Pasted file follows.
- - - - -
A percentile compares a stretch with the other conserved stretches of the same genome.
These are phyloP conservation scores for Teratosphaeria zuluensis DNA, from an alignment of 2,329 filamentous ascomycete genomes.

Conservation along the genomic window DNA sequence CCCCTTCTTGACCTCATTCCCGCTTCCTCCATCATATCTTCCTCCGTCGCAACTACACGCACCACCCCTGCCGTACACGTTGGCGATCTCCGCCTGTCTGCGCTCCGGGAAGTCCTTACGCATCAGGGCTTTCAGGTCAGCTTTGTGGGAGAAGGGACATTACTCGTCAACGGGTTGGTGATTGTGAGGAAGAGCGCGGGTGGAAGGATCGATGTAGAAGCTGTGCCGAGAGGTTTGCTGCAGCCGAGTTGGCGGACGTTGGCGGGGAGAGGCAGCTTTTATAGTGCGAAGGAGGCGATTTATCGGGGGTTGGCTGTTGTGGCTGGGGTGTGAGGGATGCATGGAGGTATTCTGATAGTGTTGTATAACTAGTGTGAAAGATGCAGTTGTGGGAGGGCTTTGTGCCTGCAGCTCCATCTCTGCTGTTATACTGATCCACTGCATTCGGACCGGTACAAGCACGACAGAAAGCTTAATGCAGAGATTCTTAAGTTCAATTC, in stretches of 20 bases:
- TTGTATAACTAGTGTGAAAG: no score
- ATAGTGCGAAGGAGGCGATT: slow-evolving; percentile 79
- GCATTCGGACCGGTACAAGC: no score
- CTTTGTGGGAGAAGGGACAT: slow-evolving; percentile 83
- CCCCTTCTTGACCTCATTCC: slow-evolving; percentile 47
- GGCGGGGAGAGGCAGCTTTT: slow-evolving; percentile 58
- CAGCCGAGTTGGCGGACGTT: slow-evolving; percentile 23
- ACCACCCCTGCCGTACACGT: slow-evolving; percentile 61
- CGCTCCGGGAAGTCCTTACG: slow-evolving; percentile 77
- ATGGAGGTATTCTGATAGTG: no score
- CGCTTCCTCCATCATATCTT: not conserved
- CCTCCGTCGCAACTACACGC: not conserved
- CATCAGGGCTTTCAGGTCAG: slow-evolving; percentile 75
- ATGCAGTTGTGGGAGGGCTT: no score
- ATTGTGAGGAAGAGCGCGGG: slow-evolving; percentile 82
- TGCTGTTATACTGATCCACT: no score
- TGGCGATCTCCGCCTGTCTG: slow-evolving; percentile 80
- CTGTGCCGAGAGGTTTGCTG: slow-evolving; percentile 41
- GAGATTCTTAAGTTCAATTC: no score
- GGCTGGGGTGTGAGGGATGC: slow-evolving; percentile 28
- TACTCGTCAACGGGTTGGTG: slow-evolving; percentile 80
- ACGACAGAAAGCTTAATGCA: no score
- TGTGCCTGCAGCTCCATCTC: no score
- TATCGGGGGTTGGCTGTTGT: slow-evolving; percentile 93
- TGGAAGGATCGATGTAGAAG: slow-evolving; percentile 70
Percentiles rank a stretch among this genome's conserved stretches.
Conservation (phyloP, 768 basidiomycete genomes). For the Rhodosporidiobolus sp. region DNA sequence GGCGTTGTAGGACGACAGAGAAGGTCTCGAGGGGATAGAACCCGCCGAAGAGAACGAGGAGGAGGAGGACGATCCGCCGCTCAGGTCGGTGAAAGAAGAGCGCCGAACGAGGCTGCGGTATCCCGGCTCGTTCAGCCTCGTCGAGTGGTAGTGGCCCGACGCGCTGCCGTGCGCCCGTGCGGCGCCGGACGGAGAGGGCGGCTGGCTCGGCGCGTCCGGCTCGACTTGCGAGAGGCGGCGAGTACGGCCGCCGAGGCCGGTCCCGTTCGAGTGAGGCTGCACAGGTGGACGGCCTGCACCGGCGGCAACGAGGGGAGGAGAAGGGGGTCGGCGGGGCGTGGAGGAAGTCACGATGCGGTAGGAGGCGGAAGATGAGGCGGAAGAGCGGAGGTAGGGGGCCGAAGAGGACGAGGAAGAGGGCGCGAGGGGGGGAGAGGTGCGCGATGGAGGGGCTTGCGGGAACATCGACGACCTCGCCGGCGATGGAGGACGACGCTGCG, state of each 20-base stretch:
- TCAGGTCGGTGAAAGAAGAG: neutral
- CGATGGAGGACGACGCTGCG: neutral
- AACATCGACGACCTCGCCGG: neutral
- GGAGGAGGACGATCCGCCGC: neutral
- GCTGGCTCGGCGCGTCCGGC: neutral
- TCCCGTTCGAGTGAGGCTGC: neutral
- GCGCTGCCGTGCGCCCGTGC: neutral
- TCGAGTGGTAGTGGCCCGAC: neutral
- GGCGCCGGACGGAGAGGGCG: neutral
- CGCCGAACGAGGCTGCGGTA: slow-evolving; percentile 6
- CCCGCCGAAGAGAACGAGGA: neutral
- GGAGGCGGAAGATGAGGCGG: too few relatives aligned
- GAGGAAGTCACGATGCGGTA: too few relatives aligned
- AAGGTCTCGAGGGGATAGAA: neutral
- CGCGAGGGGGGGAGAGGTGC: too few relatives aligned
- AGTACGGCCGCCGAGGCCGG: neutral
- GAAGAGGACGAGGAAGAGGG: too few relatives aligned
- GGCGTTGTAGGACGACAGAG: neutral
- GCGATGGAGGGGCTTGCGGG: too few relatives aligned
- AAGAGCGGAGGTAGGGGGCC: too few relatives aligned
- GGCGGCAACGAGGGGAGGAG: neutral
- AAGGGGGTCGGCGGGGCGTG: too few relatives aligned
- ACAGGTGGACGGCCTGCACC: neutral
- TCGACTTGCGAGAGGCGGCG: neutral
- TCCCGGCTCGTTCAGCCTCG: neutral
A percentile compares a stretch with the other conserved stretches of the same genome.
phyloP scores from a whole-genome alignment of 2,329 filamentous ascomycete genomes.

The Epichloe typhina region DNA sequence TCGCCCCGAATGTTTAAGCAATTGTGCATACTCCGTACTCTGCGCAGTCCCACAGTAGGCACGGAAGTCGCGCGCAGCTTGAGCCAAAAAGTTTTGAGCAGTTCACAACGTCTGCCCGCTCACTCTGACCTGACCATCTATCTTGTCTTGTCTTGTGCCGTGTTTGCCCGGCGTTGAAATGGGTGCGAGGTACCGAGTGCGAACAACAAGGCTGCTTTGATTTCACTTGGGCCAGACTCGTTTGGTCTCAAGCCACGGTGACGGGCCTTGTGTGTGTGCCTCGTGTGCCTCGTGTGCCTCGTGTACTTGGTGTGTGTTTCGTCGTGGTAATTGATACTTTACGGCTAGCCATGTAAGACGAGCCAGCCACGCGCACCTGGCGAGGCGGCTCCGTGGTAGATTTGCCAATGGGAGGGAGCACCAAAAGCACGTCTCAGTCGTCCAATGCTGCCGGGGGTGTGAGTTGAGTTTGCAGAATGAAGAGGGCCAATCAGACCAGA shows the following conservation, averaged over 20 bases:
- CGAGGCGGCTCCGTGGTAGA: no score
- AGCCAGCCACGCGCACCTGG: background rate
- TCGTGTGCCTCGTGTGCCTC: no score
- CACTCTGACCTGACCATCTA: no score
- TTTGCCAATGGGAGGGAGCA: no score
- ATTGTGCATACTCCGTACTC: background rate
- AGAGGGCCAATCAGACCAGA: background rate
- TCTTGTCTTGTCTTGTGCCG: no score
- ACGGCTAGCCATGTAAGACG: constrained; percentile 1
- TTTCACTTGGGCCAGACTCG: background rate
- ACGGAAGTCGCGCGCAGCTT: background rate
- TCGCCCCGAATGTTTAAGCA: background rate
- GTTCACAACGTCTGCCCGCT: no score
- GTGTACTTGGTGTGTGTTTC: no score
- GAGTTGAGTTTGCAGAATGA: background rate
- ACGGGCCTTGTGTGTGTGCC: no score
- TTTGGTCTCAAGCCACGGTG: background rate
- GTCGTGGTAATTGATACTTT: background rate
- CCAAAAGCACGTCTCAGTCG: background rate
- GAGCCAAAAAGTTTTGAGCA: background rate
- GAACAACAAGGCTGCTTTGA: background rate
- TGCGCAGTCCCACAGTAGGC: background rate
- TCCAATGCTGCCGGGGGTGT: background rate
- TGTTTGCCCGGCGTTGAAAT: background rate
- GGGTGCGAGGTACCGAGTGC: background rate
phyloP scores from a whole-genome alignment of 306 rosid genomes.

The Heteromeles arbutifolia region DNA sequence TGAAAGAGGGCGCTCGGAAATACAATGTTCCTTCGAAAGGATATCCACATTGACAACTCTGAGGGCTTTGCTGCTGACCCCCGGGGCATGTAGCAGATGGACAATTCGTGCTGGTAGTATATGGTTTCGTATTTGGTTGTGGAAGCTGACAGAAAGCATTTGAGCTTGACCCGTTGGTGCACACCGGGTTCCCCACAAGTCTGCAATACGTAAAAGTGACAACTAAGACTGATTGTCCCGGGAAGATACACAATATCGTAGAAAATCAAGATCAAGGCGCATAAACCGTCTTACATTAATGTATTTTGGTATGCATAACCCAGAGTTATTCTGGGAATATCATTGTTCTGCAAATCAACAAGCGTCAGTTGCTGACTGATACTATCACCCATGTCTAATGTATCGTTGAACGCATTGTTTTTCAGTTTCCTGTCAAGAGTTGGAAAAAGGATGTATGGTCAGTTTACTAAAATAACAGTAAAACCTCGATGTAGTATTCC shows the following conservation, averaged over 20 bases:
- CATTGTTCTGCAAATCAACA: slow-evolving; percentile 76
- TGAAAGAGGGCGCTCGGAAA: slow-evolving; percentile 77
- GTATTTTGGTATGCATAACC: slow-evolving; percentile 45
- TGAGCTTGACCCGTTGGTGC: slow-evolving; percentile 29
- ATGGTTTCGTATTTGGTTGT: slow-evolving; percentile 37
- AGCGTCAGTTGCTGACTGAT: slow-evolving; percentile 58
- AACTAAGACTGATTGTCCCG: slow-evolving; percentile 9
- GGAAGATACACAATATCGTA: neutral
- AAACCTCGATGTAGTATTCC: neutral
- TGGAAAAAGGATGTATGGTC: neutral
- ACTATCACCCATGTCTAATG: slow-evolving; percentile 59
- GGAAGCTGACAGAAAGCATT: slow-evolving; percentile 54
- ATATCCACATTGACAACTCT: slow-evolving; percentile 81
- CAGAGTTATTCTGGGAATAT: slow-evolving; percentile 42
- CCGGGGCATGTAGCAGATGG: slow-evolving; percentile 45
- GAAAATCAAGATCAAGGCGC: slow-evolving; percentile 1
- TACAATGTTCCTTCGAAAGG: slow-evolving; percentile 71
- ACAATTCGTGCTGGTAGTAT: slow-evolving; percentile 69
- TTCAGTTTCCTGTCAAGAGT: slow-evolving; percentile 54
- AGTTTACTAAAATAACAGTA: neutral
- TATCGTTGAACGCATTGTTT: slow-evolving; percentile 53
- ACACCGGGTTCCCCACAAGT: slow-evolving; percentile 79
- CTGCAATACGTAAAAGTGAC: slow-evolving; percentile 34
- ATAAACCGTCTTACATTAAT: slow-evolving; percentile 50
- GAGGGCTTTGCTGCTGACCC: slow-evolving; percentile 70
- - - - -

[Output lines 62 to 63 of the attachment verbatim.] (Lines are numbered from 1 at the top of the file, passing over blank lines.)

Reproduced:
- CACTCTGACCTGACCATCTA: no score
- TTTGCCAATGGGAGGGAGCA: no score